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Update: IBM tightens reseller noose

Update: IBM tightens reseller noose

Step aside Compaq, it's IBM's turn to step into the channel's direct sales glare. The company attempted to hose down reseller concerns today as its new Web-based pricing model heralds a new age of margin-tight, direct-focussed sales.

According to Philip Bullock, IBM's Personal Systems Group general manager, IBM must have solid performance in each of the corporate reseller, retail and direct sales areas to achieve success as a top-tier vendor.

As such, IBM concedes it needs to improve its standing as a competitive direct sales vendor but doesn't believe the changes will impact the channel. The fact is, there are significant changes going on in the marketplace, Bullock says.

IBM has scrapped its estimated street price (ESP) and general reseller price (GRP) models in favour of a flat Web price advertised on www.ibm.com/au. Resellers hoping for straight box dropping will now receive a flat 7 per cent margin, to which IBM says they can add their own services.

"When you put the price on the Web and allow a customer to buy over the Web, that becomes the recommended price," Bullock explained.

The ESP model was misleading anyway, he continued. "No one ever pays ESP."

But according to Bullock, 80 per cent of its enterprise channel partners -- from which it derives the majority of sales -- still use its "Special Bid" program. This model allows resellers to negotiate deal-specific pricing, which typically offers opportunities for larger margins. "Most resellers add value to the technology," he said. "Let's not argue over margin."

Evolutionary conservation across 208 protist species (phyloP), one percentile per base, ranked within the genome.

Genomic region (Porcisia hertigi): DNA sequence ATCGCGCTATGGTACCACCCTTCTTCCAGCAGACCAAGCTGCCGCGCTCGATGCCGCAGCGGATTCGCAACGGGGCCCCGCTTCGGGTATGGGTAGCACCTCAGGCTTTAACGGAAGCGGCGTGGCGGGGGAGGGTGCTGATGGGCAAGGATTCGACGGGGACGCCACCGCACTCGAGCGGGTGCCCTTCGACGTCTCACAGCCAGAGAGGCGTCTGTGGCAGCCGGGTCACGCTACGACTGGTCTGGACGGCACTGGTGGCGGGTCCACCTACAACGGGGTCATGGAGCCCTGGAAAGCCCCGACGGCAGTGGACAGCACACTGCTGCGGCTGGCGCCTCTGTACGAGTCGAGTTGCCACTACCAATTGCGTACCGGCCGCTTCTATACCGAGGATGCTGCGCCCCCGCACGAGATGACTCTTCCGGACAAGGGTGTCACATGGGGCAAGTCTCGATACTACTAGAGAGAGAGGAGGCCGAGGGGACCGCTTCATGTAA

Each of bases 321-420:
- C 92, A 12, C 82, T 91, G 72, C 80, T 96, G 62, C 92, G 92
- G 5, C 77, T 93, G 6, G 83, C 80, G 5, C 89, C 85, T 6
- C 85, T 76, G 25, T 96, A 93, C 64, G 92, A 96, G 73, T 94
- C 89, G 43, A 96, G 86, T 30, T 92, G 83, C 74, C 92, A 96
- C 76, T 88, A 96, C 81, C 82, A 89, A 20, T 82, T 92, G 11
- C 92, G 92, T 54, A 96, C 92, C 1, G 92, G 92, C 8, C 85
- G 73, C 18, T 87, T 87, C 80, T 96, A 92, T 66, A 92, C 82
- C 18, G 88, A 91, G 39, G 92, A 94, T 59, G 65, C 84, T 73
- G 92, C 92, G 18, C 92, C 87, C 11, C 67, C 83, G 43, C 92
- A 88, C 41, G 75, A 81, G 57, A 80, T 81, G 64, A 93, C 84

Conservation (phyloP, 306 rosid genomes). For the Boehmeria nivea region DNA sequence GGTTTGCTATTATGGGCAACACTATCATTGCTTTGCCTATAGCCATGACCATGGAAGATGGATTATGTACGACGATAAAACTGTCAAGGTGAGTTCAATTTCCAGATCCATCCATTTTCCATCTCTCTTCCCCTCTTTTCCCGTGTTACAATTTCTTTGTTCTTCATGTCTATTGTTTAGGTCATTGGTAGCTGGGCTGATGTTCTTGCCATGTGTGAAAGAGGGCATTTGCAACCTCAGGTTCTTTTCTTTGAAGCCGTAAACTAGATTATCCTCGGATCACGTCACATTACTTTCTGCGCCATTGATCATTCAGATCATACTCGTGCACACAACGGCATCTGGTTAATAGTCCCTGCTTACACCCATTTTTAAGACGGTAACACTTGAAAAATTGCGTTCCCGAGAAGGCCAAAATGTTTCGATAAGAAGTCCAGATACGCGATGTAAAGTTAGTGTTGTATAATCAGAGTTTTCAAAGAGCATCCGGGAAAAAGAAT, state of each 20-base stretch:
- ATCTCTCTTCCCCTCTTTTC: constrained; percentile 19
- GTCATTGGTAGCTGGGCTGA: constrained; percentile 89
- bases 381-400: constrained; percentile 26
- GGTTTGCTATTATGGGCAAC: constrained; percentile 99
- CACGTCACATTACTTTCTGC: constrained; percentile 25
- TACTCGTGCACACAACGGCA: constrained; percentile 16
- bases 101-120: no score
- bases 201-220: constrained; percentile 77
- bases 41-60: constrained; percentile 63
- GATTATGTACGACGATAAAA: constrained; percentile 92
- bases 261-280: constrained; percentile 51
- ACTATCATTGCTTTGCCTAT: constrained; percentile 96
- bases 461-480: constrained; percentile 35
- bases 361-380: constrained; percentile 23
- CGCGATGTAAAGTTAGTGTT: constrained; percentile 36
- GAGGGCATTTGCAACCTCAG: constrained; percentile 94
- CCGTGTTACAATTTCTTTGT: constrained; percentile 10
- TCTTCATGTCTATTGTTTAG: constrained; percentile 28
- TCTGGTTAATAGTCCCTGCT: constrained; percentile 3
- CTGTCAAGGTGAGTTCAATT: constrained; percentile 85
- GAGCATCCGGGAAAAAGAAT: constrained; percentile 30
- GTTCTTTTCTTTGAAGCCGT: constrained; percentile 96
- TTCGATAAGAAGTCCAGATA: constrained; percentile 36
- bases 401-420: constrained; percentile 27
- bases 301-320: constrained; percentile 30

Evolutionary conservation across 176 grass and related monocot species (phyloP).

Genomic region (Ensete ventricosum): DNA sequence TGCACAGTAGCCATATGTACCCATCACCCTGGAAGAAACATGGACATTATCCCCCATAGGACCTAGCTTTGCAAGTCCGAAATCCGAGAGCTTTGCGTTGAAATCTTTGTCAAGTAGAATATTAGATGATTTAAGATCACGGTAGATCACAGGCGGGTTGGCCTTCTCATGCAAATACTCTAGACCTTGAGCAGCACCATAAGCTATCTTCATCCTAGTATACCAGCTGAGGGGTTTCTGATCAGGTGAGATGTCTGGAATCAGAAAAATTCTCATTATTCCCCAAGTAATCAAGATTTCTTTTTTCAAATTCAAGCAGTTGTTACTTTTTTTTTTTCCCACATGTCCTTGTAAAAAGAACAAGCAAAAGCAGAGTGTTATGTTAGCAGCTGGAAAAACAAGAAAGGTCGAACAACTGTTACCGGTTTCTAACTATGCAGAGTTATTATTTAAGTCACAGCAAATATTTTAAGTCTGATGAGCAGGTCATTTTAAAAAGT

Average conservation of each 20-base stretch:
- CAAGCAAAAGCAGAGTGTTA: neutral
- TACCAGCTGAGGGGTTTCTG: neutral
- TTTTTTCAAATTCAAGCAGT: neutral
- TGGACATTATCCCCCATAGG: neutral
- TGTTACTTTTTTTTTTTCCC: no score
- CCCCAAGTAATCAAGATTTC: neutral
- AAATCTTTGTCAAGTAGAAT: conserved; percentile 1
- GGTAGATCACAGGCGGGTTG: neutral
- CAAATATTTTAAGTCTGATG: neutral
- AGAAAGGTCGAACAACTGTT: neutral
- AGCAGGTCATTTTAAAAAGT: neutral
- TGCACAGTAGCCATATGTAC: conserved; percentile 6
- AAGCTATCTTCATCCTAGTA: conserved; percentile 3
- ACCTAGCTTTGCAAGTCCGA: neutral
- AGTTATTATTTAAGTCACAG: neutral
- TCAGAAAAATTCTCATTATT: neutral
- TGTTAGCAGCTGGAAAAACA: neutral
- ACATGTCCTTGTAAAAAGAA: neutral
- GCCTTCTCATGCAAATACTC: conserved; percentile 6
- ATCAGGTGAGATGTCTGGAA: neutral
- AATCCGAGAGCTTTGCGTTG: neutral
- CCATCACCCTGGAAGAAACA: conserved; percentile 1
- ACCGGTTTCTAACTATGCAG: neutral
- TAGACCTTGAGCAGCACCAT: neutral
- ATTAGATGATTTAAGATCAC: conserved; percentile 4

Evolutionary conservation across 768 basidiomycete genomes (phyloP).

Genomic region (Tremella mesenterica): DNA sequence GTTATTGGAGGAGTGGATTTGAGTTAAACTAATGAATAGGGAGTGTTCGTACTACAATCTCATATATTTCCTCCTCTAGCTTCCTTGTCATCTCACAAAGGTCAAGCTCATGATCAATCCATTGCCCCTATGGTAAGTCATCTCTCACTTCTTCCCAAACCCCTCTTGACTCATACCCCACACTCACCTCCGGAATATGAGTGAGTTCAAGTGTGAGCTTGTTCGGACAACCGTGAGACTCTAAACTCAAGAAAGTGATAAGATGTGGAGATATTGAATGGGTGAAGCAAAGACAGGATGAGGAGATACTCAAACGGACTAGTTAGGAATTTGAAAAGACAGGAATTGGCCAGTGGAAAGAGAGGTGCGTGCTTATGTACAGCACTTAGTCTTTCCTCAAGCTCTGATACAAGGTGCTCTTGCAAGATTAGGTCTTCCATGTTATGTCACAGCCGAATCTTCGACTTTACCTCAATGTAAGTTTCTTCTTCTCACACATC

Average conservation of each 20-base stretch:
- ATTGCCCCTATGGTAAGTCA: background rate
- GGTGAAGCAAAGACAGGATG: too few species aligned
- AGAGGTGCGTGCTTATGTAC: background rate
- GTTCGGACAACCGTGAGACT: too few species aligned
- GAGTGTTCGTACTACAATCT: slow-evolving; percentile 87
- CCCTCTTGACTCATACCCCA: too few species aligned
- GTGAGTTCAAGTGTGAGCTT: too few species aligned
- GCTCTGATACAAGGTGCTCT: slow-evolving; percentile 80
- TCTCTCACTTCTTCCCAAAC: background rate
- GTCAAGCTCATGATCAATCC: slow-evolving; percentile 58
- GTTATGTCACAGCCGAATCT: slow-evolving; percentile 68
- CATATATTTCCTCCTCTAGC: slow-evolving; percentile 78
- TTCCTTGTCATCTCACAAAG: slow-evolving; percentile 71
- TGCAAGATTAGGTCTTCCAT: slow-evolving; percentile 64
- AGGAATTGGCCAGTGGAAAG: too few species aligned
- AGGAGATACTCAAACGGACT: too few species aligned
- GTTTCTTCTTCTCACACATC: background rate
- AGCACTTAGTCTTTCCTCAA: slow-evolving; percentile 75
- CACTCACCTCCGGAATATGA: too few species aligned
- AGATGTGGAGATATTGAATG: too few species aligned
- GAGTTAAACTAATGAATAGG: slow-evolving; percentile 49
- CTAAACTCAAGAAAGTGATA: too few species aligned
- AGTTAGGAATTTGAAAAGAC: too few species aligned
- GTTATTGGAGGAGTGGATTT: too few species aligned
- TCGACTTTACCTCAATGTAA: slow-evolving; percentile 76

In addition, he claims the majority of customers use the Web for research purposes only and use IBM's Teleweb call centre to actually conduct the transaction. What's more, 70 per cent of calls to IBM are referred to resellers, he says.

While the new pricing strategy does not directly affect IBM's retail partners, it appears the company has more hard yards ahead with its corporate resellers.

Few will comment on the record, with many contacted by ARN stating the company is no longer offering healthy margin incentives.

One corporate reseller who asked not be name said the Web pricing scheme has put a halt to any proactive IBM selling on its part.

"It's not impressive from our perspective," he said. "We will just fulfil orders. There will be no proactive selling."

With discounts for Government business down to 5 per cent with an extra 2.5 per cent added for resellers, the reseller said the only good news was there are other vendors to choose from.

"In the 20 to 1500 seats [market], it takes effort to get sales," he said, adding that the Web pricing model does not reflect the cost of resourcing this segment.

According to Bullock, the primary driver for the direct model is to convince customers that IBM is a premium, yet value-for-money brand. "We need to be seen as more competitive in customers' eyes."

What's your opinion? How will IBM's Web-based pricing model impact your business? e-mail mark_jones@idg.com.au


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